The first UFC offering of 2012 comes to fans this Saturday in the form of UFC 142 where UFC Featherweight Champion “Junior” Jose Aldo (19-1) will defend his belt against “Money” Chad Mendes (11-0). The card marks the organization’s second return to the country of Brazil since the beginning of the Zuffa era and, as is often the case when the UFC travels abroad, it features a majority of fighters from that country. “Toquinho” Rousimar Palhares (15-5) will take on American middleweight Mike Massenzio (13-5), “Indio” Erick Silva (8-2) will face off with fellow Brazilian “Neo” Carlo Prater (27-11-1), and Edson Barboza (9-0) will put his undefeated record on the line against British striker Terry Etim (15-3). Serving as the co-main event is a middleweight match-up with a serious impact on the top of the division’s food chain. Former UFC Light Heavyweight Champion and UFC 12 Tournament winner “The Phenom” Vitor Belfort (20-9) will seek to further erase his loss to current champion “The Spider” Anderson Silva (29-4) by knocking out former welterweight contender “Rumble” Anthony Johnson (10-3) who will be making his 185lbs. divisional debut.
At First Glance: While title implications are not a significant part of this bout, there are still major waves to be made by both fighters, especially considering the comparative lack of depth in the 185lbs. division. Anthony Johnson is making his first appearance at middleweight and consequently his first appearance in the UFC that will not require him to make a +50lbs. weight cut. The presence of such a large and athletic middleweight could jumble up the upper ranks of the division in a major way, especially if he makes a splash with a win over a consensus top ten middleweight. Vitor Belfort is preparing to take on the role as coach for The Ultimate Fighter: Brazil opposite long-time rival “The Axe Murderer” Wanderlei Silva (35-11-1) and needs to enter the show on the heels of another victory to keep the relevance of his post-season bout with Wanderlei alive. Vitor’s only loss at 185lbs. is to the current champ, so a loss would be all the more damaging as it will significantly hurt his standing in the division as well.
In Depth: The long and short of this fight is Johnson’s power wrestling and raw size vs. Belfort’s sickening hand speed and tremendous knockout power. Belfort’s Achilles’ heel has always been his wrestling, but he more than compensates for it with explosive hand speed that allows him to demolish wrestlers as they come in for the takedown. Still, against skilled wrestlers, Belfort has a record of 2-4 which doesn’t bode well for “The Phenom” against Johnson who has a respectable if not exceptional wrestling pedigree. For Johnson’s part, he is a larger fighter, as is almost always the case in his bouts, and will have the added bonus of cutting 15 fewer pounds for this bout than he was forced to as a welterweight. What he does lack, however, is any evidence that he can handle the blistering hand speed and power of Belfort’s boxing. Johnson has faced a skilled striker only once in his career and even then was lost on the feet and resorted to lay-and-pray wrestling for the win. Against Belfort who has superior takedown defense, boxing, hand speed, and power when compared to “The Outlaw” Dan Hardy (23-10), the only credible striking threat of “Rumble’s” career, the outlook doesn’t look good for the newly minted middleweight. For Johnson, the fight is all about closing the distance with his head in tact and controlling Belfort long enough to pull out a decision win. For “The Phenom” the bout balances solely on his ability to make Johnson pay for any opening he presents, and in a violent fashion.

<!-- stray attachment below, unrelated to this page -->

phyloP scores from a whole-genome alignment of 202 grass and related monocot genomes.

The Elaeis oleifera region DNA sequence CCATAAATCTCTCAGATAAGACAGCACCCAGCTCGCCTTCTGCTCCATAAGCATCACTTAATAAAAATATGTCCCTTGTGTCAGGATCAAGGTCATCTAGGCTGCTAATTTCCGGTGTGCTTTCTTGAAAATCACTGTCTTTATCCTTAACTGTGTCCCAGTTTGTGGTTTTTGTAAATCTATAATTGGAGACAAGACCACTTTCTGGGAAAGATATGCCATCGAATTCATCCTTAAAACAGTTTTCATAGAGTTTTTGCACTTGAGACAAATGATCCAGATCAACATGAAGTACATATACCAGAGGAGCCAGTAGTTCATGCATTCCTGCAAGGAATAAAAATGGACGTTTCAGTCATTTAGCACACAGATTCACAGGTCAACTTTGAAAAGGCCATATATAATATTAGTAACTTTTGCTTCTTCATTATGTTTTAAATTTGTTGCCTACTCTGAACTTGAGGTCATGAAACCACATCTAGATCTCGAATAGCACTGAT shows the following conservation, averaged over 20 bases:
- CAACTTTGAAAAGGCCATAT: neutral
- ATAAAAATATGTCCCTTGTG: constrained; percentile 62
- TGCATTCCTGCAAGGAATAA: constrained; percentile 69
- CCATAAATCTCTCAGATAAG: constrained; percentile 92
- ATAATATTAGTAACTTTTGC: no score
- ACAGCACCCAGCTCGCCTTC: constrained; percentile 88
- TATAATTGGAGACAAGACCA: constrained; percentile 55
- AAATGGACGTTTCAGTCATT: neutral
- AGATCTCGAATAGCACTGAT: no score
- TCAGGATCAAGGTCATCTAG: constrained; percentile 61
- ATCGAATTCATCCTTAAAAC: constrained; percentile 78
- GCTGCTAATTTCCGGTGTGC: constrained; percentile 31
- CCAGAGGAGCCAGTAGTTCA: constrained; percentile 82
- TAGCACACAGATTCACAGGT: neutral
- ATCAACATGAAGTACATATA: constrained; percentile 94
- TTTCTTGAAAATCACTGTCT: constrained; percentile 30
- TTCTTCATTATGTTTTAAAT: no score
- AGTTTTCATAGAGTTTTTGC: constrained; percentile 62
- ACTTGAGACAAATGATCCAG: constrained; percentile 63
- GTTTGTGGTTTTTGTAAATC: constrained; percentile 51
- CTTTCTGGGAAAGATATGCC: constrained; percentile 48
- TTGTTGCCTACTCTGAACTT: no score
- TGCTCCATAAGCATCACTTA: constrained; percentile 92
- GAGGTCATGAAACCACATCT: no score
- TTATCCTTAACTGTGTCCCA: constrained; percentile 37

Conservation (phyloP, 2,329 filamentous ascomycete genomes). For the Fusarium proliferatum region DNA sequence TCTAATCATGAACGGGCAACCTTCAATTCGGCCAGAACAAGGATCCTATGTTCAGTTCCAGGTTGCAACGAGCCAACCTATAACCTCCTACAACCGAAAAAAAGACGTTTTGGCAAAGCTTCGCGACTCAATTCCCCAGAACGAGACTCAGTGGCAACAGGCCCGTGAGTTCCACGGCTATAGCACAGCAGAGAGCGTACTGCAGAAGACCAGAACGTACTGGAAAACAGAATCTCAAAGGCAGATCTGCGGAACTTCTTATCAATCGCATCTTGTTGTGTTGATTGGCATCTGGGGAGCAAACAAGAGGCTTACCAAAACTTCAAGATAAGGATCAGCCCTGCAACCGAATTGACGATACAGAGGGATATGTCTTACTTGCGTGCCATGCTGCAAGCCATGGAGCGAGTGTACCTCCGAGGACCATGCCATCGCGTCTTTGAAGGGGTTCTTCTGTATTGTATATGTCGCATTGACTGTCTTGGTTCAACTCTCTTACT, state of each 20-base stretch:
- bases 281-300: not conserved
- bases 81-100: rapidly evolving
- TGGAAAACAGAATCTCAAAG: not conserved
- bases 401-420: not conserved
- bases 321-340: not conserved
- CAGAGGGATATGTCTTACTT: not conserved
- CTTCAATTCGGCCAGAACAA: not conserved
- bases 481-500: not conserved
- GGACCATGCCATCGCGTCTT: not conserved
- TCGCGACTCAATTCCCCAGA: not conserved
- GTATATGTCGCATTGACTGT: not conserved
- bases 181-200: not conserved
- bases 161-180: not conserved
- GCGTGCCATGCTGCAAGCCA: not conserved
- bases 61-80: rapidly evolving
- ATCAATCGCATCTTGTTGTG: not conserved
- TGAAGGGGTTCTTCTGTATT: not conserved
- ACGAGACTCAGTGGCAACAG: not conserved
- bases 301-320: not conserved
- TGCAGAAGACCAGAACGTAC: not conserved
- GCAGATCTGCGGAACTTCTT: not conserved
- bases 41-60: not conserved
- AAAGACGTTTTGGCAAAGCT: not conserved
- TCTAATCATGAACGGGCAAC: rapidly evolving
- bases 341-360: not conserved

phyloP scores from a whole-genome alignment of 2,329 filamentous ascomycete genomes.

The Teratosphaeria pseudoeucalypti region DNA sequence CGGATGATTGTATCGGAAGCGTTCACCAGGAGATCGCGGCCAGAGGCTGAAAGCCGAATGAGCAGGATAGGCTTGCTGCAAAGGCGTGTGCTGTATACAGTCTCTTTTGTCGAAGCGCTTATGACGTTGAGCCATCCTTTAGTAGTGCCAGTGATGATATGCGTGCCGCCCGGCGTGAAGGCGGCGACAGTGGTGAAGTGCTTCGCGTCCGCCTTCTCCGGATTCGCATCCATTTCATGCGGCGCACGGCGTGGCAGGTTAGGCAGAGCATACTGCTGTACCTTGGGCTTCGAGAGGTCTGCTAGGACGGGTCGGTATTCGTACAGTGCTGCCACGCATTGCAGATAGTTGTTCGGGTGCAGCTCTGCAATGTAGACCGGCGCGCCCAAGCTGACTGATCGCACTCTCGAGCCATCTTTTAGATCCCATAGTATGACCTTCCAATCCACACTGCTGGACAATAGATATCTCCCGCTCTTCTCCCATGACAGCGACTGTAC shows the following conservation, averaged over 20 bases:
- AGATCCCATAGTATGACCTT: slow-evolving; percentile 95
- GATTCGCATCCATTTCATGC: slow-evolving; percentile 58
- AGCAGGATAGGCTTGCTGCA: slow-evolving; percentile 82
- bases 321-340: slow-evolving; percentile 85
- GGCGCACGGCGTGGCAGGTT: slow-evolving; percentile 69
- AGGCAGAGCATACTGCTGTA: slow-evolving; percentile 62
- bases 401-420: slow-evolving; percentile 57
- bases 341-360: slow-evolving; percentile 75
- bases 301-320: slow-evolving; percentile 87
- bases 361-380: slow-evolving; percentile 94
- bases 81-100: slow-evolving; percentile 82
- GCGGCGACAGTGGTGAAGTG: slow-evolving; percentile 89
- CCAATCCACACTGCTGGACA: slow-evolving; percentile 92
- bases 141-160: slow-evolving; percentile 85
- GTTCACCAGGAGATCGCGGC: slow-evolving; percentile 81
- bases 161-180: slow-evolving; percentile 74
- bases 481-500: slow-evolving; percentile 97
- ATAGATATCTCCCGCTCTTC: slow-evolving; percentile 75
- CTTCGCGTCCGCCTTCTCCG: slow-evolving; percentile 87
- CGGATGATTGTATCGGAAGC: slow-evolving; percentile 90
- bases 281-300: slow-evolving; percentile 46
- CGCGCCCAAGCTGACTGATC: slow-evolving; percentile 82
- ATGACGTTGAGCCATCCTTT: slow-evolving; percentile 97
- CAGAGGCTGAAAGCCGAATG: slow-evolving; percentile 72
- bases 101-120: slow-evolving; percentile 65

Wild Card: The x-factor in this fight is obvious – it is Johnson’s size, but not in the way most would think. While “Rumble” will cut from around 225lbs. to make weight, giving him around a 20lbs. advantage over Belfort, his size may actually work against him. Belfort began his career as a heavyweight and spent the majority of it at light heavyweight. He is more than comfortable fighting opponents the size of Anthony Johnson. “Rumble” by contrast wrestled at 174lbs. and spent his MMA career at 170lbs. and is thus used to having a very significant advantage in size and strength. If he has come to rely on that advantage too much over the course of his career, there is a very good chance that Belfort will expose it in a manner that leaves “Rumble” devoid of his consciousness.
The Verdict: At the end of the night, this is Belfort’s fight to lose. His worst enemy was always himself and he seems to have put the mercurial nature of his youth behind him. Johnson is fighting at a new weight against fighters larger than any he has faced before. Even though he is still the bigger man, he will not enjoy the kind of advantage he has become accustomed to and that may very well spell the end for him. Look for Johnson to struggle to close the distance only to be left on his back after a vintage Vitor Belfort blitzkrieg. Belfort via KO (Punches), Round 1